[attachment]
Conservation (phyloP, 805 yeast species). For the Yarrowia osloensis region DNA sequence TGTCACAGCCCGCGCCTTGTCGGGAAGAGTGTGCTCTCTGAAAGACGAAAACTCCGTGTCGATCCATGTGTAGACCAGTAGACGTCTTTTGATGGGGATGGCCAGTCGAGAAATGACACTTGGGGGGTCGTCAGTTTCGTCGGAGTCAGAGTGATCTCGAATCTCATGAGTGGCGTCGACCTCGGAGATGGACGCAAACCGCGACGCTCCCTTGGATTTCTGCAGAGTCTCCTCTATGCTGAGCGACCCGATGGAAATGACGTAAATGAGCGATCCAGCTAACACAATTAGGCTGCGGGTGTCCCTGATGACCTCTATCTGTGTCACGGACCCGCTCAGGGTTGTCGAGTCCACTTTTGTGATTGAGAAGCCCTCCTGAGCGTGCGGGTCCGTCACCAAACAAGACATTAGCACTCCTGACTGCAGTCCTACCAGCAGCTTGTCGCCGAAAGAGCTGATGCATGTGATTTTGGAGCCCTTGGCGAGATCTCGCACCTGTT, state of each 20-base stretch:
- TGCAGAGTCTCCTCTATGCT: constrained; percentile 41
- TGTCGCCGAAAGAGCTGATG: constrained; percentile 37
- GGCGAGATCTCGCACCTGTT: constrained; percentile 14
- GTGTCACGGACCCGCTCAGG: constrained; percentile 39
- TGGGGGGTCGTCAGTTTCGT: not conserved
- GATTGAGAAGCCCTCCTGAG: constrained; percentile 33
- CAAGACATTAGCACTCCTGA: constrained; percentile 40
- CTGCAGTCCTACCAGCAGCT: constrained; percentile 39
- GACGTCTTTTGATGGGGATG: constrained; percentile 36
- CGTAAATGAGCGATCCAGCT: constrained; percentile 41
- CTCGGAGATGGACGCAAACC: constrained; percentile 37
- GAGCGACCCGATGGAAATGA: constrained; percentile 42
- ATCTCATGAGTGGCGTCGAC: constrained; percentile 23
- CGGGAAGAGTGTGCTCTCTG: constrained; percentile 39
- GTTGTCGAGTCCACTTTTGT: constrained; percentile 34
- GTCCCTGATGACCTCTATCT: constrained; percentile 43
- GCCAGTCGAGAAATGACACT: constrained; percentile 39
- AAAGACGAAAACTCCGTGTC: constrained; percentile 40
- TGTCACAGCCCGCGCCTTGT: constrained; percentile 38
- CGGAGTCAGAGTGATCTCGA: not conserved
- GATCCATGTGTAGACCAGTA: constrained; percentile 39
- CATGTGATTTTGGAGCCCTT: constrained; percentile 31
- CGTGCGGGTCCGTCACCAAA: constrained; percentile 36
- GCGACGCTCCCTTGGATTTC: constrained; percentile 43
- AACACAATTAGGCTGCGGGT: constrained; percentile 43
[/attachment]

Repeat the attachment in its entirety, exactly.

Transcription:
Conservation (phyloP, 805 yeast species). For the Yarrowia osloensis region DNA sequence TGTCACAGCCCGCGCCTTGTCGGGAAGAGTGTGCTCTCTGAAAGACGAAAACTCCGTGTCGATCCATGTGTAGACCAGTAGACGTCTTTTGATGGGGATGGCCAGTCGAGAAATGACACTTGGGGGGTCGTCAGTTTCGTCGGAGTCAGAGTGATCTCGAATCTCATGAGTGGCGTCGACCTCGGAGATGGACGCAAACCGCGACGCTCCCTTGGATTTCTGCAGAGTCTCCTCTATGCTGAGCGACCCGATGGAAATGACGTAAATGAGCGATCCAGCTAACACAATTAGGCTGCGGGTGTCCCTGATGACCTCTATCTGTGTCACGGACCCGCTCAGGGTTGTCGAGTCCACTTTTGTGATTGAGAAGCCCTCCTGAGCGTGCGGGTCCGTCACCAAACAAGACATTAGCACTCCTGACTGCAGTCCTACCAGCAGCTTGTCGCCGAAAGAGCTGATGCATGTGATTTTGGAGCCCTTGGCGAGATCTCGCACCTGTT, state of each 20-base stretch:
- TGCAGAGTCTCCTCTATGCT: constrained; percentile 41
- TGTCGCCGAAAGAGCTGATG: constrained; percentile 37
- GGCGAGATCTCGCACCTGTT: constrained; percentile 14
- GTGTCACGGACCCGCTCAGG: constrained; percentile 39
- TGGGGGGTCGTCAGTTTCGT: not conserved
- GATTGAGAAGCCCTCCTGAG: constrained; percentile 33
- CAAGACATTAGCACTCCTGA: constrained; percentile 40
- CTGCAGTCCTACCAGCAGCT: constrained; percentile 39
- GACGTCTTTTGATGGGGATG: constrained; percentile 36
- CGTAAATGAGCGATCCAGCT: constrained; percentile 41
- CTCGGAGATGGACGCAAACC: constrained; percentile 37
- GAGCGACCCGATGGAAATGA: constrained; percentile 42
- ATCTCATGAGTGGCGTCGAC: constrained; percentile 23
- CGGGAAGAGTGTGCTCTCTG: constrained; percentile 39
- GTTGTCGAGTCCACTTTTGT: constrained; percentile 34
- GTCCCTGATGACCTCTATCT: constrained; percentile 43
- GCCAGTCGAGAAATGACACT: constrained; percentile 39
- AAAGACGAAAACTCCGTGTC: constrained; percentile 40
- TGTCACAGCCCGCGCCTTGT: constrained; percentile 38
- CGGAGTCAGAGTGATCTCGA: not conserved
- GATCCATGTGTAGACCAGTA: constrained; percentile 39
- CATGTGATTTTGGAGCCCTT: constrained; percentile 31
- CGTGCGGGTCCGTCACCAAA: constrained; percentile 36
- GCGACGCTCCCTTGGATTTC: constrained; percentile 43
- AACACAATTAGGCTGCGGGT: constrained; percentile 43